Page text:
We walked around, reminiscing, then walked to Kittery, Maine, looking at our old habitation from the view of the drawbridge.
Portsmouth as seen from Kittery, Maine
The apartment we lived in was above the tugboats on the far bank, just to the left of the lobster shack in the foreground. We used to watch the drawbridge and tugboats and steamships loading salt (the piles on the right side of the photo). The river is called the Piscataqua, famous for being one of the fastest-moving rivers in the world. On the Kittery side, we ate at Warren's.
Warren's in Kittery
Jess, happy as a clam, eating her favorite food
New Englanders are definitely a hearty lot. You wouldn't find me on a lobster boat in Maine in February. For the most part, I align myself with their sporting preferences, otherwise I don't see eye to eye on most other things. Mostly, I just feel confused in New England. For that matter, most of the Eastern seaboard outside of NYC confuses me. I can never tell where I am. There's no frame of reference. There are too many trees. And the trees die every winter and then it's a different and unrecognizable place. On the west coast, you can drive towards a "landmark," but in New England you have to follow some sort of perverse and antiquated logic of roads and signs that you have to be born into to understand. Nothing is familiar. Even though we lived in Portsmouth for a year, we kept shaking our heads, unable to recognize anything, or to remember what exactly we did during this time.
Granted my perception is somewhat warped by my hatred of cars. They really are miserable contraptions that turn people into complete idiot-holes. My mind rages in slow traffic, marveling at the ridiculous inefficiency of it all. And when traffic is finally moving at a good clip, I expect to die at any moment. No society should ever get used to these feelings. We of course got lost going into Boston. We kept going into it and then getting spit out somewhere else. Finally we found our way to this swanky apartment building on Commonwealth in Back Bay. It was the apartment of some colleague of Jess' that wasn't there. It's always kind of creepy to stay at someone's house when you don't know who it is and they aren't there. Maybe it was because I was already thinking about the concept in regards to selling our furniture to another couple the day before, but I kept thinking about the Ray Carver short story, "Neighbors."
From what Jess told me, the woman's apartment we were staying in was some sort of genius PhD/MD evolutionary geneticist/renaissance woman. The reason she wasn't there was because her band, 1000 days, was opening for Coldplay in London. Looking at her wikipedia page now, she's indeed #49 on this list of top living geniuses, although Dolly Parton and Quentin Tarantino are on this list and they don't strike me as the sharpest tools in the shed. Maybe some of this geniusness wore off on us staying there! She definitely had some interesting books, and there were musical instruments everywhere. Of particular interest were strategically grouped clusters of Dixie cups on her dining table filled to various levels with water, and ping pong balls scattered about. I thought maybe it was a statistics or thermodynamics experiment, but when Jess texted her to ask what was up with it, she said she was honing her drinking game skills. We could see the backside of the Green Monster and the Citgo sign from her apartment, though the Red Sox were playing away. We watched game 5 of the Celtics vs. Lakers, though it was also away. Celtics should have won then and there, being obviously the better team, but better that they waited til they got back to Boston. Though I was gone by then, leaving Jess alone to take shelter from the celebration.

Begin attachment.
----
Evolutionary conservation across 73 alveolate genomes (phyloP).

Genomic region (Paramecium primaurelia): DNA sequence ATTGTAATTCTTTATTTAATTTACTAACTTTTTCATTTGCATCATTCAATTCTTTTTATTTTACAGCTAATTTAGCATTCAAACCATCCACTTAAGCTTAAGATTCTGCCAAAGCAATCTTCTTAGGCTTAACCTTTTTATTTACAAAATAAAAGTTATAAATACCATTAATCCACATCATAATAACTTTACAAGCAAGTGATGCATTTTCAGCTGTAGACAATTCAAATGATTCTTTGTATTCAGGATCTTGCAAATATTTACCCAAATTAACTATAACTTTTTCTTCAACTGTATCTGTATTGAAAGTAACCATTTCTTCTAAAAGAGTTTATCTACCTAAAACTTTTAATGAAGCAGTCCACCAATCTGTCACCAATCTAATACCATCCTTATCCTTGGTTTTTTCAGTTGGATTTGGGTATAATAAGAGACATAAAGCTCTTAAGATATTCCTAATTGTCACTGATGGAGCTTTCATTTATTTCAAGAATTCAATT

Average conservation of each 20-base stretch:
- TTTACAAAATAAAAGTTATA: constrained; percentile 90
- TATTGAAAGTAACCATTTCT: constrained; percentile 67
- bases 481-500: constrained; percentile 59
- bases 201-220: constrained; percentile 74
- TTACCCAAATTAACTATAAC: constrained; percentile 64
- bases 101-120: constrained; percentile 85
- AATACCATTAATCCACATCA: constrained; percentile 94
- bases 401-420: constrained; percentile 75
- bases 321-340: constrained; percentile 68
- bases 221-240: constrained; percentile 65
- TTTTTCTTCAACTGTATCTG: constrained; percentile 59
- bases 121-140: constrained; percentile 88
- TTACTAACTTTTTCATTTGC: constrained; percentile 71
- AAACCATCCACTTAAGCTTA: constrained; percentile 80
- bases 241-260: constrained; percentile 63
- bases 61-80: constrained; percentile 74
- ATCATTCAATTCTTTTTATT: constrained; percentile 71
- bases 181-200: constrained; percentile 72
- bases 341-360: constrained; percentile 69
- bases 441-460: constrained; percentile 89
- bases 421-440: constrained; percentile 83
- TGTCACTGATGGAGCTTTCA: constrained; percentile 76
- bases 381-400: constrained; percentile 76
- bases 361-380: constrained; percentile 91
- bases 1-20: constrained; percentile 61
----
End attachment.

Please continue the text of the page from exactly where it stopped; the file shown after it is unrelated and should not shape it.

Monday morning I woke up early and hopped on the turnpike. I had no idea where I was going. I ended up on different roads than when we came up. But I was moving along at a good clip (expecting to die at any moment, of course). Until I got to Bridgport and everything came to a standstill. Complete madness. Made it alive back into the city and double-parked, shuttling the boxes of 3rd Beds into the dank lobby. Returned the car, then carried the books up the stairs, converting kinetic energy and momentum back to potential energy. Then I turned right around and carried 60 pounds of books 10 blocks (in one trip) to the post office to stuff in an M-bag. So much for surface mail, the only thing that exists now is air. Just like NYC real estate. It cost $240 to send 60 pounds of books to Nairobi. Consider it potential energy. Here's what I stuffed in the M-bag, what will await us upon arrival in Nairobi:
And then yesterday we were gifted a Kindle! So in theory, we didn't need to send any book objects ahead. "In theory" being the operative words. Most books I want aren't on Kindle yet. Jess left to Bamako and then Nairobi yesterday to sniff out a home for us and our imaginary goat, Sancho. Now I'm in the dog house, continuing to get rid of what possesses us. I put the 3rd bed titles up online, so if you want to help lighten the load you know what to do. I also made my own book available for public consumption. But I'd feel weird if you know me and bought it, so if you know me and have read this far, just shoot me an email and I'll send you a copy.
And there's still plenty of furniture to hawk, including our bed:
And my stand-up desk that's really a bar (in the style of Hemingway). In thinking of the bed, I can't help but to think of The Odyssey. After his long absence, Odysseus has to recount to Penelope the detailed construction of their bed in order to prove his identity. In our case we are selling our Gothic-constructed bed (it's truly a 2nd bed, after all) and building a new one, a 3rd one, elsewhere.
P.S. if you know us, please don't buy our bed. That would be creepy.